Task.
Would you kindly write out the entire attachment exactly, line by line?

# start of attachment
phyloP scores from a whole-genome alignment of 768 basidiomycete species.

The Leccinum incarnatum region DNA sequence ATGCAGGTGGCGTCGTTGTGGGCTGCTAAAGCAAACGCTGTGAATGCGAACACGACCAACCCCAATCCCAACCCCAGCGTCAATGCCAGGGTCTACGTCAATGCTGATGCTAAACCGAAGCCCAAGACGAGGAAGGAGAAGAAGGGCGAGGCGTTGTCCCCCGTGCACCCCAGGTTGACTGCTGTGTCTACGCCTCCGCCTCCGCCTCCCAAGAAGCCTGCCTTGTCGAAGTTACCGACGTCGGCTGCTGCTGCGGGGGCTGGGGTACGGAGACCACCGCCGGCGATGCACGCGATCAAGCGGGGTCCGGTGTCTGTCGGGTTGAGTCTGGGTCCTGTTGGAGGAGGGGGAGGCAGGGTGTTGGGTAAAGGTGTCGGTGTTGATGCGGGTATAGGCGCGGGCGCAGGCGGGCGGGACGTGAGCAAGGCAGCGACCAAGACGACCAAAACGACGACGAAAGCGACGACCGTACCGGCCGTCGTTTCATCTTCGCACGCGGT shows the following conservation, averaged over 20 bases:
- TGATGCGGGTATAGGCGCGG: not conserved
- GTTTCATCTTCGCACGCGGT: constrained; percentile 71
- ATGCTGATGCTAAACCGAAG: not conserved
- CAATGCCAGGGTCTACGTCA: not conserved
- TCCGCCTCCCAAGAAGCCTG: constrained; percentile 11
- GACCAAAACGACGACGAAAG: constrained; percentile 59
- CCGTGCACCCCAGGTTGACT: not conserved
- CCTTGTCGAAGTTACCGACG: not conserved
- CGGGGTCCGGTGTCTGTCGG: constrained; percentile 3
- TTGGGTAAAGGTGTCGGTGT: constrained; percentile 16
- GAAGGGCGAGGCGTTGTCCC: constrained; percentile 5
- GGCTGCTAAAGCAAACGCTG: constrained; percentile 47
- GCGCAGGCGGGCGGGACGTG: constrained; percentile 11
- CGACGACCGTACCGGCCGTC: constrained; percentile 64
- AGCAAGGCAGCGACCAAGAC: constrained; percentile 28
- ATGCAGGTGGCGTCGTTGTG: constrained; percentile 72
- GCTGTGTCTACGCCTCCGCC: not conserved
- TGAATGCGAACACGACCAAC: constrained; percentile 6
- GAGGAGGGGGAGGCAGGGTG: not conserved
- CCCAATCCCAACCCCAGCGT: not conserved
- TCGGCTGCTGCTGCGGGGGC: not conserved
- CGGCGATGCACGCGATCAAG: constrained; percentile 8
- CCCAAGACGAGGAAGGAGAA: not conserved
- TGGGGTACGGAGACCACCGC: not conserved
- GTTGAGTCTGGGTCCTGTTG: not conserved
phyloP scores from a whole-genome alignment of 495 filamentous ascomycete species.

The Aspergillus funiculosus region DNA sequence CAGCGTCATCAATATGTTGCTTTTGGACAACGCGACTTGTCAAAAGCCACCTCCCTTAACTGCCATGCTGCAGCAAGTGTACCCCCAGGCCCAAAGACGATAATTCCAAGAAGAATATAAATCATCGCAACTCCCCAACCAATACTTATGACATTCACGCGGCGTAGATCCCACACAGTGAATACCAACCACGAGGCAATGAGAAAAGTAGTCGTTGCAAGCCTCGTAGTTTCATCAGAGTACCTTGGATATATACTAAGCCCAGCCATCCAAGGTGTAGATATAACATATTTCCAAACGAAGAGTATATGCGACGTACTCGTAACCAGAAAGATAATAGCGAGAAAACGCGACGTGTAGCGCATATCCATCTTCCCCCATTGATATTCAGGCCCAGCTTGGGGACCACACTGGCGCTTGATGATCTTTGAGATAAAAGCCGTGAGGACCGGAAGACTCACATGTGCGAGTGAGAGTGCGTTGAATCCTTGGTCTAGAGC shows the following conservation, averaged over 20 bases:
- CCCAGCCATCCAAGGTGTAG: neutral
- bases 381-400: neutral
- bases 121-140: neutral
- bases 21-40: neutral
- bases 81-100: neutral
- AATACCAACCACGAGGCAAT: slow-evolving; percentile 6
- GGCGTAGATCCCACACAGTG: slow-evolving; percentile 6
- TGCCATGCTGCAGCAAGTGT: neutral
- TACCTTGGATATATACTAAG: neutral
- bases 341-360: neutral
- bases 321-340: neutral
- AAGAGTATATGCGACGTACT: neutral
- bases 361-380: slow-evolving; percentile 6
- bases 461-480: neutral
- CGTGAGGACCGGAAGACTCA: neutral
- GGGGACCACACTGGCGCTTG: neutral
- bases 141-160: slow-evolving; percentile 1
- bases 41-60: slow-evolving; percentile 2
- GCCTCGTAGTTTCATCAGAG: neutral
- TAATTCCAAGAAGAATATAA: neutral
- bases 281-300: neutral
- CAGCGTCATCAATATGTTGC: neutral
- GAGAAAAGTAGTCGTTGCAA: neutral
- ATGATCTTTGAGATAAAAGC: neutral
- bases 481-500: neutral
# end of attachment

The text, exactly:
phyloP scores from a whole-genome alignment of 768 basidiomycete species.

The Leccinum incarnatum region DNA sequence ATGCAGGTGGCGTCGTTGTGGGCTGCTAAAGCAAACGCTGTGAATGCGAACACGACCAACCCCAATCCCAACCCCAGCGTCAATGCCAGGGTCTACGTCAATGCTGATGCTAAACCGAAGCCCAAGACGAGGAAGGAGAAGAAGGGCGAGGCGTTGTCCCCCGTGCACCCCAGGTTGACTGCTGTGTCTACGCCTCCGCCTCCGCCTCCCAAGAAGCCTGCCTTGTCGAAGTTACCGACGTCGGCTGCTGCTGCGGGGGCTGGGGTACGGAGACCACCGCCGGCGATGCACGCGATCAAGCGGGGTCCGGTGTCTGTCGGGTTGAGTCTGGGTCCTGTTGGAGGAGGGGGAGGCAGGGTGTTGGGTAAAGGTGTCGGTGTTGATGCGGGTATAGGCGCGGGCGCAGGCGGGCGGGACGTGAGCAAGGCAGCGACCAAGACGACCAAAACGACGACGAAAGCGACGACCGTACCGGCCGTCGTTTCATCTTCGCACGCGGT shows the following conservation, averaged over 20 bases:
- TGATGCGGGTATAGGCGCGG: not conserved
- GTTTCATCTTCGCACGCGGT: constrained; percentile 71
- ATGCTGATGCTAAACCGAAG: not conserved
- CAATGCCAGGGTCTACGTCA: not conserved
- TCCGCCTCCCAAGAAGCCTG: constrained; percentile 11
- GACCAAAACGACGACGAAAG: constrained; percentile 59
- CCGTGCACCCCAGGTTGACT: not conserved
- CCTTGTCGAAGTTACCGACG: not conserved
- CGGGGTCCGGTGTCTGTCGG: constrained; percentile 3
- TTGGGTAAAGGTGTCGGTGT: constrained; percentile 16
- GAAGGGCGAGGCGTTGTCCC: constrained; percentile 5
- GGCTGCTAAAGCAAACGCTG: constrained; percentile 47
- GCGCAGGCGGGCGGGACGTG: constrained; percentile 11
- CGACGACCGTACCGGCCGTC: constrained; percentile 64
- AGCAAGGCAGCGACCAAGAC: constrained; percentile 28
- ATGCAGGTGGCGTCGTTGTG: constrained; percentile 72
- GCTGTGTCTACGCCTCCGCC: not conserved
- TGAATGCGAACACGACCAAC: constrained; percentile 6
- GAGGAGGGGGAGGCAGGGTG: not conserved
- CCCAATCCCAACCCCAGCGT: not conserved
- TCGGCTGCTGCTGCGGGGGC: not conserved
- CGGCGATGCACGCGATCAAG: constrained; percentile 8
- CCCAAGACGAGGAAGGAGAA: not conserved
- TGGGGTACGGAGACCACCGC: not conserved
- GTTGAGTCTGGGTCCTGTTG: not conserved
phyloP scores from a whole-genome alignment of 495 filamentous ascomycete species.

The Aspergillus funiculosus region DNA sequence CAGCGTCATCAATATGTTGCTTTTGGACAACGCGACTTGTCAAAAGCCACCTCCCTTAACTGCCATGCTGCAGCAAGTGTACCCCCAGGCCCAAAGACGATAATTCCAAGAAGAATATAAATCATCGCAACTCCCCAACCAATACTTATGACATTCACGCGGCGTAGATCCCACACAGTGAATACCAACCACGAGGCAATGAGAAAAGTAGTCGTTGCAAGCCTCGTAGTTTCATCAGAGTACCTTGGATATATACTAAGCCCAGCCATCCAAGGTGTAGATATAACATATTTCCAAACGAAGAGTATATGCGACGTACTCGTAACCAGAAAGATAATAGCGAGAAAACGCGACGTGTAGCGCATATCCATCTTCCCCCATTGATATTCAGGCCCAGCTTGGGGACCACACTGGCGCTTGATGATCTTTGAGATAAAAGCCGTGAGGACCGGAAGACTCACATGTGCGAGTGAGAGTGCGTTGAATCCTTGGTCTAGAGC shows the following conservation, averaged over 20 bases:
- CCCAGCCATCCAAGGTGTAG: neutral
- bases 381-400: neutral
- bases 121-140: neutral
- bases 21-40: neutral
- bases 81-100: neutral
- AATACCAACCACGAGGCAAT: slow-evolving; percentile 6
- GGCGTAGATCCCACACAGTG: slow-evolving; percentile 6
- TGCCATGCTGCAGCAAGTGT: neutral
- TACCTTGGATATATACTAAG: neutral
- bases 341-360: neutral
- bases 321-340: neutral
- AAGAGTATATGCGACGTACT: neutral
- bases 361-380: slow-evolving; percentile 6
- bases 461-480: neutral
- CGTGAGGACCGGAAGACTCA: neutral
- GGGGACCACACTGGCGCTTG: neutral
- bases 141-160: slow-evolving; percentile 1
- bases 41-60: slow-evolving; percentile 2
- GCCTCGTAGTTTCATCAGAG: neutral
- TAATTCCAAGAAGAATATAA: neutral
- bases 281-300: neutral
- CAGCGTCATCAATATGTTGC: neutral
- GAGAAAAGTAGTCGTTGCAA: neutral
- ATGATCTTTGAGATAAAAGC: neutral
- bases 481-500: neutral